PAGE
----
• The 4 percent rule tends to fail for extended periods (i.e., >30 years) whereas immediate annuities provide continual cash flow regardless of market and economic contingencies.
  • A 3.5 percent or less real withdrawal rate is more appropriate than the traditional 4 percent.
  • When incorporating an immediate annuity at age 70, the annual payout almost always exceeds the 4 percent rule by significant amounts and does not risk full income exhaustion.
  • In spite of these advantages, immediate annuities are not suitable for all investors (for example, impaired longevity, liquidity needs, and adequate pension income).

His conclusion that all practitioners need to seriously consider is: “ … in light of the results presented and given that a retirement plan’s or account’s main purpose is to produce lifetime income during retirement, it is hard to argue against a significant and widespread role for immediate life annuities in the production of retirement income.”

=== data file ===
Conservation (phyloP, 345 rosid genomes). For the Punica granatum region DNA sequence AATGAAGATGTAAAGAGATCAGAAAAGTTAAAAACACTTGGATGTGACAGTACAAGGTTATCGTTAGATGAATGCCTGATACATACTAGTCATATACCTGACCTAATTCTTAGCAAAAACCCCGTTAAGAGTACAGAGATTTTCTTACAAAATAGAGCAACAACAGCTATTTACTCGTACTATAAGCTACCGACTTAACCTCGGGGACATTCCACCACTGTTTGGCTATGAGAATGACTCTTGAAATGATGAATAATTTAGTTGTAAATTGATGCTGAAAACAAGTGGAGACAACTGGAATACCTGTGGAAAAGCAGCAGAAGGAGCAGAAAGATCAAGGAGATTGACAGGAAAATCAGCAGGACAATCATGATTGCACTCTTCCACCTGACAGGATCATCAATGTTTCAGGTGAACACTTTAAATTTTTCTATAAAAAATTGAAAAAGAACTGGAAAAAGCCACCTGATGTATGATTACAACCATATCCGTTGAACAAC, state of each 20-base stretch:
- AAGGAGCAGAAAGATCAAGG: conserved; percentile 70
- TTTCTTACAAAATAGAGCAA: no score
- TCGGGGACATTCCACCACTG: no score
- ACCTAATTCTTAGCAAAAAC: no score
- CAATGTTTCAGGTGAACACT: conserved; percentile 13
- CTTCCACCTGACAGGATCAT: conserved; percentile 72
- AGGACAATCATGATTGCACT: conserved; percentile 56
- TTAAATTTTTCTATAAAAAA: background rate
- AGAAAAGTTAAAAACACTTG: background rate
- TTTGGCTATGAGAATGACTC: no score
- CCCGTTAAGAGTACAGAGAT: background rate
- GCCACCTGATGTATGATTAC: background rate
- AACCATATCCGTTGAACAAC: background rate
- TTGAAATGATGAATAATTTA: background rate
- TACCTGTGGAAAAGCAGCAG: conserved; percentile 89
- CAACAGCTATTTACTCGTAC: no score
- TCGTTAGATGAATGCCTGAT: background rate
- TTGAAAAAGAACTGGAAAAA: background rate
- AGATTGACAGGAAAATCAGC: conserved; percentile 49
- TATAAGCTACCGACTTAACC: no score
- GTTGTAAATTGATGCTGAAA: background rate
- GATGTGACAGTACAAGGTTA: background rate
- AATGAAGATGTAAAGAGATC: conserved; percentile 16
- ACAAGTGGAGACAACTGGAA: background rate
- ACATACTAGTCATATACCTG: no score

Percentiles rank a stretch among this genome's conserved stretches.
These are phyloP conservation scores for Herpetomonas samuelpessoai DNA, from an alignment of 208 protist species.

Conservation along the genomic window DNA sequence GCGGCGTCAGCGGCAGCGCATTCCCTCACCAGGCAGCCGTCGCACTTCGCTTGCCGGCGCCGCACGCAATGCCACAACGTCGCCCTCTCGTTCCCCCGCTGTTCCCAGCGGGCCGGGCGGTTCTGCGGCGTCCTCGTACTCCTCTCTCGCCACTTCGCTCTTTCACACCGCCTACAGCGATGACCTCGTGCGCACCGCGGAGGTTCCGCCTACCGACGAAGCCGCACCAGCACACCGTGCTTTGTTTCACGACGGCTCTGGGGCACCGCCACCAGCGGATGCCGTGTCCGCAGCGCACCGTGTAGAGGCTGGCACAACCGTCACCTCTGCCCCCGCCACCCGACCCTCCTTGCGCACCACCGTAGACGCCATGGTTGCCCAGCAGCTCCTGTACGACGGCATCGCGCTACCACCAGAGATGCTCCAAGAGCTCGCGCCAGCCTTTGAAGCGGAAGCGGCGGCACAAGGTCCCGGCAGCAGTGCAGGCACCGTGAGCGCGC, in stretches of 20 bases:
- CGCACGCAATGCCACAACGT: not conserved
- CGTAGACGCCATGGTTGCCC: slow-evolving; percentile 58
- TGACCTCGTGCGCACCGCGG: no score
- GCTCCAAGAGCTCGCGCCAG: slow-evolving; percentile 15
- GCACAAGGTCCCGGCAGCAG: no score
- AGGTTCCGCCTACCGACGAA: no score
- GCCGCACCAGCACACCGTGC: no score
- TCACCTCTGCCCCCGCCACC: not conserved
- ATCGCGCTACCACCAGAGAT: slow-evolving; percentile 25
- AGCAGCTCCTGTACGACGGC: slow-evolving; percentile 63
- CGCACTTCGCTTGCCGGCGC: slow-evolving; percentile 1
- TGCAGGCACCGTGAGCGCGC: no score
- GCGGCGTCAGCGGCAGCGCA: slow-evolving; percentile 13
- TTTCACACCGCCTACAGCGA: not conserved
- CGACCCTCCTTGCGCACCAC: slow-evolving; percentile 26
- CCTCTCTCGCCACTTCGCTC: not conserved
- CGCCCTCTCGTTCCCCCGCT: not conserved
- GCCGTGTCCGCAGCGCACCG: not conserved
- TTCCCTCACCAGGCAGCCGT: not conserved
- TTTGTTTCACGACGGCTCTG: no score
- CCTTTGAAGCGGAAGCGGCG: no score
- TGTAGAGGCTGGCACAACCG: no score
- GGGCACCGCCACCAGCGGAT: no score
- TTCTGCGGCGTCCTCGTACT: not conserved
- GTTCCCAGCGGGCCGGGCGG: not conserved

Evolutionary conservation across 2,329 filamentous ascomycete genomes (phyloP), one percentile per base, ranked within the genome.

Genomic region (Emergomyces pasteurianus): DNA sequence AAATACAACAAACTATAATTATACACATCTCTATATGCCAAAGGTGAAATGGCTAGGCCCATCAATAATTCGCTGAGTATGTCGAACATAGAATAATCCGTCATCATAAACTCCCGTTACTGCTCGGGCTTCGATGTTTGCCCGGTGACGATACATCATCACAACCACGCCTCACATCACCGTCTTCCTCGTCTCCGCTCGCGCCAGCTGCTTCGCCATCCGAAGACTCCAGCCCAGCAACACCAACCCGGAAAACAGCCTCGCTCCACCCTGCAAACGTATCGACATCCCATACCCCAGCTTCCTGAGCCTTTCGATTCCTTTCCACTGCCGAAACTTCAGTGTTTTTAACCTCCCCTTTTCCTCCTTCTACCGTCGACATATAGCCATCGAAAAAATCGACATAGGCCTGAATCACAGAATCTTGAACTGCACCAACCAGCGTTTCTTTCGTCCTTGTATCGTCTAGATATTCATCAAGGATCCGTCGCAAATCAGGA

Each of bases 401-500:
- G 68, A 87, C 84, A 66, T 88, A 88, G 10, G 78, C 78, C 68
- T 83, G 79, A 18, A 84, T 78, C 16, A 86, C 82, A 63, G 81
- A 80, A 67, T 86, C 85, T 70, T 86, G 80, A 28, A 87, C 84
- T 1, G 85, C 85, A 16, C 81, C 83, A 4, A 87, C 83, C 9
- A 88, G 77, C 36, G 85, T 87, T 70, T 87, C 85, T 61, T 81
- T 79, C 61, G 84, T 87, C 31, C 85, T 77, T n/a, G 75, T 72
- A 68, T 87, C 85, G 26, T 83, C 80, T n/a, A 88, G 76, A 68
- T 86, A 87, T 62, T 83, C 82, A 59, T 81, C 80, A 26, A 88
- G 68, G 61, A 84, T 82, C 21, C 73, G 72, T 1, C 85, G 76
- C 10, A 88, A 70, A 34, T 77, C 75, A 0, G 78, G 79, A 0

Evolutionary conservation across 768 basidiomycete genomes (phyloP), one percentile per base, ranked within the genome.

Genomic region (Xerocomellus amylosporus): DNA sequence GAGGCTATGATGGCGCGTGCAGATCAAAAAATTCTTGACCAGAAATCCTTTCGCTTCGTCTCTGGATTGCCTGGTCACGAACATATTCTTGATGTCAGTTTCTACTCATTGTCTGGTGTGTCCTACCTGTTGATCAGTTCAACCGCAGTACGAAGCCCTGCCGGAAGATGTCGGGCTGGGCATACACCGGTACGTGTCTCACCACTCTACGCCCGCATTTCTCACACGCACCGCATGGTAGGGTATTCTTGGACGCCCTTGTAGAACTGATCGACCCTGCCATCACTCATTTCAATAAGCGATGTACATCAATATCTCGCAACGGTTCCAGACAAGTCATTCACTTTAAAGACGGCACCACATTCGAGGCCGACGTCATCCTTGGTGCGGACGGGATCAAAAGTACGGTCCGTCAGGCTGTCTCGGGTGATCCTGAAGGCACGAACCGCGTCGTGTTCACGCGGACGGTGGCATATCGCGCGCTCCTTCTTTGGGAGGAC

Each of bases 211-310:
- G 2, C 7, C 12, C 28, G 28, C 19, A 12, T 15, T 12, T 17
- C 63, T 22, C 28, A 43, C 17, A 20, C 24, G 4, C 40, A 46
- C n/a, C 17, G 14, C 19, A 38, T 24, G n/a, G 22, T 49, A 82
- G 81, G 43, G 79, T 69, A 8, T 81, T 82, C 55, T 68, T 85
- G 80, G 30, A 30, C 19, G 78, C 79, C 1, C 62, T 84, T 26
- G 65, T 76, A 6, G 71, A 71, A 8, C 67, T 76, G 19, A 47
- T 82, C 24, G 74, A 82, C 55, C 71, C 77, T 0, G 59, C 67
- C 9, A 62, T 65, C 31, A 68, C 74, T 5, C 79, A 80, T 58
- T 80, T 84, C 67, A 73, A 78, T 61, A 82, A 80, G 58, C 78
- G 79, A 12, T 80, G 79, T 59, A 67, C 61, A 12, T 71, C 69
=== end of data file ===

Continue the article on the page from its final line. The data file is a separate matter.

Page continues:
“Dynamic Choice and Optimal Annuitization,” by David Blanchett (The Journal of Retirement, Summer 2015). In this paper, Blanchett looks at four different withdrawal strategies both individually and in combination. Arguing that the majority of research on optimal retirement income assumes all decisions are made at the time of retirement, he considers the potential value added with more active management (an approach I believe most professionals currently employ).

  • Static model: the retiree makes decisions only at retirement regarding both the withdrawal rate and immediate annuity allocation.
  • Dynamic withdrawal: the annual withdrawal rate is modified based on changing mortality similar to the formula used to estimate required minimum distributions.